Image of the May 2016 Wilderness Magazine Cover Read more articles from the
May 2016 Issue
Home / Articles / Wild People

When you run out of tracks

Negotiating boulders on the Waingawa River in the Tararuas. Photo: Ivan Rienks
Matthew Pike meets trampers who say there is a host of trips to try even when you’ve exhausted those dotted lines on the map

It’s bound to happen eventually. After several decades of exploring your local ranges, you’ll scan the map from top to bottom, unable to find a stretch of track or a ridge top you haven’t done before.

Even somewhere as track-happy as the Tararuas or the Ruahines has an end point, and you may not have the will or the time to venture further afield.

But a group of such trampers from Manawatu and Hawke’s Bay have discovered that the blue wiggly lines on the topomap provide a world of new, unfamiliar adventures in the hills they thought they knew like the back of their hand.

For five years or more, Jean Garman and numerous other trampers from Manawatu Tramping and Skiing Club (MTSC) have climbed and descended more rivers and streams than they remember.

“It’s what you get when obsessive compulsive trampers get a bit older,” jokes Garman. “Eventually you get to a stage where you’ve been to all the local huts and walked all the local tracks, and you start looking for something that’s new but still reasonably close to home for some of your weekend trips.”

The group began walking the entire length of rivers and streams in their region. “In the Tararuas we have done the full length of pretty much all the major river systems, sometimes in sections but mostly as a continuous trip,” says Garman, who derives tremendous satisfaction from the trips.

“For me, the main driver is the challenge – mental and physical – in figuring out how to deal with all the obstacles.

“It also gives the trip a focus and, as stream and river travel is by its nature untracked, you get a nice wilderness feel even in the heavily tracked and hutted Tararuas and Ruahines.”

Four of the keenest river climbers – David Harrington, Adam Matich, Jean Garman and Brian Webster. Photo: Supplied

Four of the keenest river climbers – David Harrington, Adam Matich, Jean Garman and Brian Webster. Photo: Supplied

The group tends to travel up streams (waterfalls are easier to negotiate on ascent) and down rivers. But this form of travel differs to canyoning, as safety equipment is rarely used. Rather, if an obstacle is too difficult or dangerous, they’ll go round it, sometimes taking wide ‘D-tours’ if terrain demands it.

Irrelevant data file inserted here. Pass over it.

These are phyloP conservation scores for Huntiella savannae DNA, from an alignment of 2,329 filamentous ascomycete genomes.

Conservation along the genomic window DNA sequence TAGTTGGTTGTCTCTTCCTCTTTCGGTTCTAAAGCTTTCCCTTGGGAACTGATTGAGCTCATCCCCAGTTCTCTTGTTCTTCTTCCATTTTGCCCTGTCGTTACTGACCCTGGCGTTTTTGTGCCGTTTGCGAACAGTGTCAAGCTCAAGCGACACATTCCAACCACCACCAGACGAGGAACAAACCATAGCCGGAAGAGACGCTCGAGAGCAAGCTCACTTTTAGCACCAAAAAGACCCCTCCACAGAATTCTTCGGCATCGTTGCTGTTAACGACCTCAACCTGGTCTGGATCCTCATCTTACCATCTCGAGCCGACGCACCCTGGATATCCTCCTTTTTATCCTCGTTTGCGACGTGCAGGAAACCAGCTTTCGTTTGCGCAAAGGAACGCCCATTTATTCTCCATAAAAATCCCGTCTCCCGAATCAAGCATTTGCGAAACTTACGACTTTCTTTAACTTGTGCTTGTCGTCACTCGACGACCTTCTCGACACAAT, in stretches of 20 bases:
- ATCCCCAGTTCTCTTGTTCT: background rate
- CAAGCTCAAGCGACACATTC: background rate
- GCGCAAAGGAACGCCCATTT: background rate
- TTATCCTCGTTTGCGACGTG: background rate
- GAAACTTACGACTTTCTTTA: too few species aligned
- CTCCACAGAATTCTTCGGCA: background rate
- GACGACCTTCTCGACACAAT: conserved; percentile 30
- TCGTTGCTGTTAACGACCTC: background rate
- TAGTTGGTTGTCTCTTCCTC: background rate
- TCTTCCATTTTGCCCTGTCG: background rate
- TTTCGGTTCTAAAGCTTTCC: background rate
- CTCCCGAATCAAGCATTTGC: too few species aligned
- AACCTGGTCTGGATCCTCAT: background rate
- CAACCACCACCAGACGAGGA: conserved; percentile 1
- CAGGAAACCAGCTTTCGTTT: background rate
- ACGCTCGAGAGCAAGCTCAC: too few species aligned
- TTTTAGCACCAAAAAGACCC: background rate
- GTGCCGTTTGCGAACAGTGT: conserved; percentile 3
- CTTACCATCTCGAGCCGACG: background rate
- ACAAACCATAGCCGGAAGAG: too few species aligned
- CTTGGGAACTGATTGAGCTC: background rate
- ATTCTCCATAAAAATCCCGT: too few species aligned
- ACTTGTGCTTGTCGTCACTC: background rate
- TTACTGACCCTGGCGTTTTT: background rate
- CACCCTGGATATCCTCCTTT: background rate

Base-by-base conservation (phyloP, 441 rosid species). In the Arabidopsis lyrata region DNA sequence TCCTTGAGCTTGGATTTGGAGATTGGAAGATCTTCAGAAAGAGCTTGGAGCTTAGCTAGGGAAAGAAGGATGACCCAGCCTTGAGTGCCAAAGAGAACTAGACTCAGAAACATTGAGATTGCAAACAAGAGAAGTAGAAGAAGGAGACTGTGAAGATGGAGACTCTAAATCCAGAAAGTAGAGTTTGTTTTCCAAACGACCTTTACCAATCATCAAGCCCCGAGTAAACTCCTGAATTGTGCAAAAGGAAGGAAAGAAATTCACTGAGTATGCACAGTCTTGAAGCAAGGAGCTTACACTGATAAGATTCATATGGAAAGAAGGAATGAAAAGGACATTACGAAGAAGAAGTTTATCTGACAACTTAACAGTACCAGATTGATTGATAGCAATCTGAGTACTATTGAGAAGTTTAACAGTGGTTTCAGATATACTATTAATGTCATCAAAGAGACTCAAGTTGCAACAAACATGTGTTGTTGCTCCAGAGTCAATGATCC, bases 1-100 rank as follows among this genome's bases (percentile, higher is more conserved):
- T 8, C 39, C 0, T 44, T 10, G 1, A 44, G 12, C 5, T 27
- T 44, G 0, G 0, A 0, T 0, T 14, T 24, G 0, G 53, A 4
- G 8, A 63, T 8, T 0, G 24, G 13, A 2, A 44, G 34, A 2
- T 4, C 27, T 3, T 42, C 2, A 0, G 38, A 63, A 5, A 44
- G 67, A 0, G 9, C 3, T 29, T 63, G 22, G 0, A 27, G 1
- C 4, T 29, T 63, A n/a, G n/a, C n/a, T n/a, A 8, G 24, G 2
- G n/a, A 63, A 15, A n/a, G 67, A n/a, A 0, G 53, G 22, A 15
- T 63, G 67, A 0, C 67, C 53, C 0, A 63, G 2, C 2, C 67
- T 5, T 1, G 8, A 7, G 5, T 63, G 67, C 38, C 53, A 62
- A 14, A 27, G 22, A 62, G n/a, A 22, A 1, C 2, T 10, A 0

Garman says the more you practice climbing rivers and streams the more assured your balance becomes and the quicker you travel. But she’s very careful to ensure conditions are right for such a trip. River trips are best attempted between January and March, stream trips between November and April, but she follows forecasts closely in the days and hours leading up to the trip. “We keep a careful eye on river levels – pretty much all big rivers are monitored by regional councils and this information is available online – and the weather forecast,” she says. “If things are looking dodgy we postpone.”

No-one in the group has conquered more waterways than Hawke’s Bay’s David Harrington, who contacted MTSC when he discovered the club enjoys this sort of trip. Harrington ventures on his own too, keeping records of his river, stream and creek trips. He has now completed all but a few in the Tararuas, the Kawekas, and the Ruahines.

“David introduced us to the idea of river tramping in speedos or bikini bottoms,” explains Garman, “and they really do work well when you are going to be wet most of the day, as there’s no chafing. The lack of leg constriction is also useful for the climbing that is often required. As you are unlikely to meet up with anyone else it’s not too embarrassing – except for the photos!”

Try these for starters

Jean Garman and her fellow river trampers recommend these streams and rivers for those who want to give it a try.

  • Tongariro National Park: Whakapapa Village to top of Bruce Road via Whakapapanui Stream
  • Kaimanawa Forest Park: Waipakihi Hut to Waipakihi Road via Waipakihi River
  • Kaweka Forest Park: Cameron Hut to Kuripapango via Ngaruroro River
  • Ruahine Forest Park: Wakelings Hut to Waikamaka Hut via Waikamaka River
  • Tararuas Forest Park: South Ohau Hut via Ohau River

Waterways less-trodden

Garman’s tramping group have enjoyed all these sections of river and stream where few have ventured:

  • Ironbark Hut to Colenso Hut in the Mangatera River, Ruahine Forest Park
  • Streams surrounding Waterfall Hut, Ruahine Forest Park. Pinnacle, Tussock and Trig creeks are particular favourites
  • The lower Waiohine Gorge, Tararua Forest Park, has long deep pools, good for pack floating
  • The Tararua’s Mangahao River out from Mangahao Flats Hut has some deep wades and pools, especially below Harris Creek
  • The Eastern Waiotauru (Snowy) River, also in the Tararuas, has waterfalls to climb up and around (climbing skills and a head for heights required)

Get unlimited access

Browse all articles, trips, gear reviews and buyer’s guides for as little as $6.50/month.

Subscribe now

Already a subscriber? Login Now